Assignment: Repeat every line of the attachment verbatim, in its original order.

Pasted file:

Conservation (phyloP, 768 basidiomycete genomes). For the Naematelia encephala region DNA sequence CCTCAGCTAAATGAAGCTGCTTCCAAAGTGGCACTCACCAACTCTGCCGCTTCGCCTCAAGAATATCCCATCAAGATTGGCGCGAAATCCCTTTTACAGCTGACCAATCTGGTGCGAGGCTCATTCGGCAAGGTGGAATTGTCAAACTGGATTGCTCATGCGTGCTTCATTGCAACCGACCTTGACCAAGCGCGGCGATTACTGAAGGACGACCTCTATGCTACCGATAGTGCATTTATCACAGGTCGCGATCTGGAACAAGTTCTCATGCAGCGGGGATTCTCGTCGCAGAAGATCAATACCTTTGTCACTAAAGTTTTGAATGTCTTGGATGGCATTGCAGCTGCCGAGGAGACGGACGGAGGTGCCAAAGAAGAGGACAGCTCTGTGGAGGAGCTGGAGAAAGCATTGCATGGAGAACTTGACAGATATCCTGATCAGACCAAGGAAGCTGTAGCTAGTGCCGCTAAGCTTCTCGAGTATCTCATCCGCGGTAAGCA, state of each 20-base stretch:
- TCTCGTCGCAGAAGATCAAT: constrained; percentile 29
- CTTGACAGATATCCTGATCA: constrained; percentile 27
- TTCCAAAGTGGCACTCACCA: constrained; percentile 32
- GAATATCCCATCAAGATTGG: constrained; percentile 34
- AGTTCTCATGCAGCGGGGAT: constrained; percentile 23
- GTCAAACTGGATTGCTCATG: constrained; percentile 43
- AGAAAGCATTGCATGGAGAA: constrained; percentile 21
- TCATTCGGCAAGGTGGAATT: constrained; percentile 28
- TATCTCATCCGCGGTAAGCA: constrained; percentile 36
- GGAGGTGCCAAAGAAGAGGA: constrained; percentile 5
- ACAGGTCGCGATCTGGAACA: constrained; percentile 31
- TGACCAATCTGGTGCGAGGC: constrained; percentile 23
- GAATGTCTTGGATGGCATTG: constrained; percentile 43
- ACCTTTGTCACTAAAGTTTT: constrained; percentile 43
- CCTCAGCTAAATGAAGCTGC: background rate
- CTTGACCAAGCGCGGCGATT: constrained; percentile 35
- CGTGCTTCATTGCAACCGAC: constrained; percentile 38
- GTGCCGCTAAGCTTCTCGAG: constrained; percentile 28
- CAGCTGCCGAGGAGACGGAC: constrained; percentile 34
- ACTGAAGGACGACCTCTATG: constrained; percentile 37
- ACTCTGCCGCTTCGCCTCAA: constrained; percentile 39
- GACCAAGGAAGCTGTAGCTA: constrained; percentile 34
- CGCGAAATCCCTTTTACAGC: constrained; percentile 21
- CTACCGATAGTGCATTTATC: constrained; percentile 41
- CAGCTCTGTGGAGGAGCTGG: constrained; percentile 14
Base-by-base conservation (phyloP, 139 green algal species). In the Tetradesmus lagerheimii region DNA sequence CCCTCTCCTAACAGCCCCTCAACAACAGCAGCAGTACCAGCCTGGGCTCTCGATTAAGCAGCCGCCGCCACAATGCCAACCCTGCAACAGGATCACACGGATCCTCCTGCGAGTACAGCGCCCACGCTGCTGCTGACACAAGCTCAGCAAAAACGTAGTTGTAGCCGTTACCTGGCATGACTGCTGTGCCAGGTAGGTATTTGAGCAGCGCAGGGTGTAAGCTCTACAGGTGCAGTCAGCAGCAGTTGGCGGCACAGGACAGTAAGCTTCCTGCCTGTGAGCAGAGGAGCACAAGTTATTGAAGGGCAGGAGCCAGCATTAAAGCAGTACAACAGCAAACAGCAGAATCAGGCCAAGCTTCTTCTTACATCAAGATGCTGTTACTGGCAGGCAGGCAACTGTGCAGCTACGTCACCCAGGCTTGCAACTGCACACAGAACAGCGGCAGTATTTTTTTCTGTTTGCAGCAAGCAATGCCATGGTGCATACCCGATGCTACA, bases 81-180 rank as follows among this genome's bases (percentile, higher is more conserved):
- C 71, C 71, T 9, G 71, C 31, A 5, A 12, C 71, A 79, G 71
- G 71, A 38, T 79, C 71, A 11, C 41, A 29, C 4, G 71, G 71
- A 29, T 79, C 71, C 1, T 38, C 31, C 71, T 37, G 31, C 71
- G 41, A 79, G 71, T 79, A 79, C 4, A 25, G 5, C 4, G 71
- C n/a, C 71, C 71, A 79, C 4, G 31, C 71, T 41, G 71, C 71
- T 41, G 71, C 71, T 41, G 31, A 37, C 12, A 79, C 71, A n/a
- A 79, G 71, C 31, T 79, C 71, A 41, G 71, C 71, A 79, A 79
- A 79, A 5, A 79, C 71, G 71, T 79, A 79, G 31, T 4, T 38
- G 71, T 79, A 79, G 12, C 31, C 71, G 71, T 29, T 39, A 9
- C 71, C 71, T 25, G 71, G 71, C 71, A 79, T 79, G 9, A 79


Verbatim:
Conservation (phyloP, 768 basidiomycete genomes). For the Naematelia encephala region DNA sequence CCTCAGCTAAATGAAGCTGCTTCCAAAGTGGCACTCACCAACTCTGCCGCTTCGCCTCAAGAATATCCCATCAAGATTGGCGCGAAATCCCTTTTACAGCTGACCAATCTGGTGCGAGGCTCATTCGGCAAGGTGGAATTGTCAAACTGGATTGCTCATGCGTGCTTCATTGCAACCGACCTTGACCAAGCGCGGCGATTACTGAAGGACGACCTCTATGCTACCGATAGTGCATTTATCACAGGTCGCGATCTGGAACAAGTTCTCATGCAGCGGGGATTCTCGTCGCAGAAGATCAATACCTTTGTCACTAAAGTTTTGAATGTCTTGGATGGCATTGCAGCTGCCGAGGAGACGGACGGAGGTGCCAAAGAAGAGGACAGCTCTGTGGAGGAGCTGGAGAAAGCATTGCATGGAGAACTTGACAGATATCCTGATCAGACCAAGGAAGCTGTAGCTAGTGCCGCTAAGCTTCTCGAGTATCTCATCCGCGGTAAGCA, state of each 20-base stretch:
- TCTCGTCGCAGAAGATCAAT: constrained; percentile 29
- CTTGACAGATATCCTGATCA: constrained; percentile 27
- TTCCAAAGTGGCACTCACCA: constrained; percentile 32
- GAATATCCCATCAAGATTGG: constrained; percentile 34
- AGTTCTCATGCAGCGGGGAT: constrained; percentile 23
- GTCAAACTGGATTGCTCATG: constrained; percentile 43
- AGAAAGCATTGCATGGAGAA: constrained; percentile 21
- TCATTCGGCAAGGTGGAATT: constrained; percentile 28
- TATCTCATCCGCGGTAAGCA: constrained; percentile 36
- GGAGGTGCCAAAGAAGAGGA: constrained; percentile 5
- ACAGGTCGCGATCTGGAACA: constrained; percentile 31
- TGACCAATCTGGTGCGAGGC: constrained; percentile 23
- GAATGTCTTGGATGGCATTG: constrained; percentile 43
- ACCTTTGTCACTAAAGTTTT: constrained; percentile 43
- CCTCAGCTAAATGAAGCTGC: background rate
- CTTGACCAAGCGCGGCGATT: constrained; percentile 35
- CGTGCTTCATTGCAACCGAC: constrained; percentile 38
- GTGCCGCTAAGCTTCTCGAG: constrained; percentile 28
- CAGCTGCCGAGGAGACGGAC: constrained; percentile 34
- ACTGAAGGACGACCTCTATG: constrained; percentile 37
- ACTCTGCCGCTTCGCCTCAA: constrained; percentile 39
- GACCAAGGAAGCTGTAGCTA: constrained; percentile 34
- CGCGAAATCCCTTTTACAGC: constrained; percentile 21
- CTACCGATAGTGCATTTATC: constrained; percentile 41
- CAGCTCTGTGGAGGAGCTGG: constrained; percentile 14
Base-by-base conservation (phyloP, 139 green algal species). In the Tetradesmus lagerheimii region DNA sequence CCCTCTCCTAACAGCCCCTCAACAACAGCAGCAGTACCAGCCTGGGCTCTCGATTAAGCAGCCGCCGCCACAATGCCAACCCTGCAACAGGATCACACGGATCCTCCTGCGAGTACAGCGCCCACGCTGCTGCTGACACAAGCTCAGCAAAAACGTAGTTGTAGCCGTTACCTGGCATGACTGCTGTGCCAGGTAGGTATTTGAGCAGCGCAGGGTGTAAGCTCTACAGGTGCAGTCAGCAGCAGTTGGCGGCACAGGACAGTAAGCTTCCTGCCTGTGAGCAGAGGAGCACAAGTTATTGAAGGGCAGGAGCCAGCATTAAAGCAGTACAACAGCAAACAGCAGAATCAGGCCAAGCTTCTTCTTACATCAAGATGCTGTTACTGGCAGGCAGGCAACTGTGCAGCTACGTCACCCAGGCTTGCAACTGCACACAGAACAGCGGCAGTATTTTTTTCTGTTTGCAGCAAGCAATGCCATGGTGCATACCCGATGCTACA, bases 81-180 rank as follows among this genome's bases (percentile, higher is more conserved):
- C 71, C 71, T 9, G 71, C 31, A 5, A 12, C 71, A 79, G 71
- G 71, A 38, T 79, C 71, A 11, C 41, A 29, C 4, G 71, G 71
- A 29, T 79, C 71, C 1, T 38, C 31, C 71, T 37, G 31, C 71
- G 41, A 79, G 71, T 79, A 79, C 4, A 25, G 5, C 4, G 71
- C n/a, C 71, C 71, A 79, C 4, G 31, C 71, T 41, G 71, C 71
- T 41, G 71, C 71, T 41, G 31, A 37, C 12, A 79, C 71, A n/a
- A 79, G 71, C 31, T 79, C 71, A 41, G 71, C 71, A 79, A 79
- A 79, A 5, A 79, C 71, G 71, T 79, A 79, G 31, T 4, T 38
- G 71, T 79, A 79, G 12, C 31, C 71, G 71, T 29, T 39, A 9
- C 71, C 71, T 25, G 71, G 71, C 71, A 79, T 79, G 9, A 79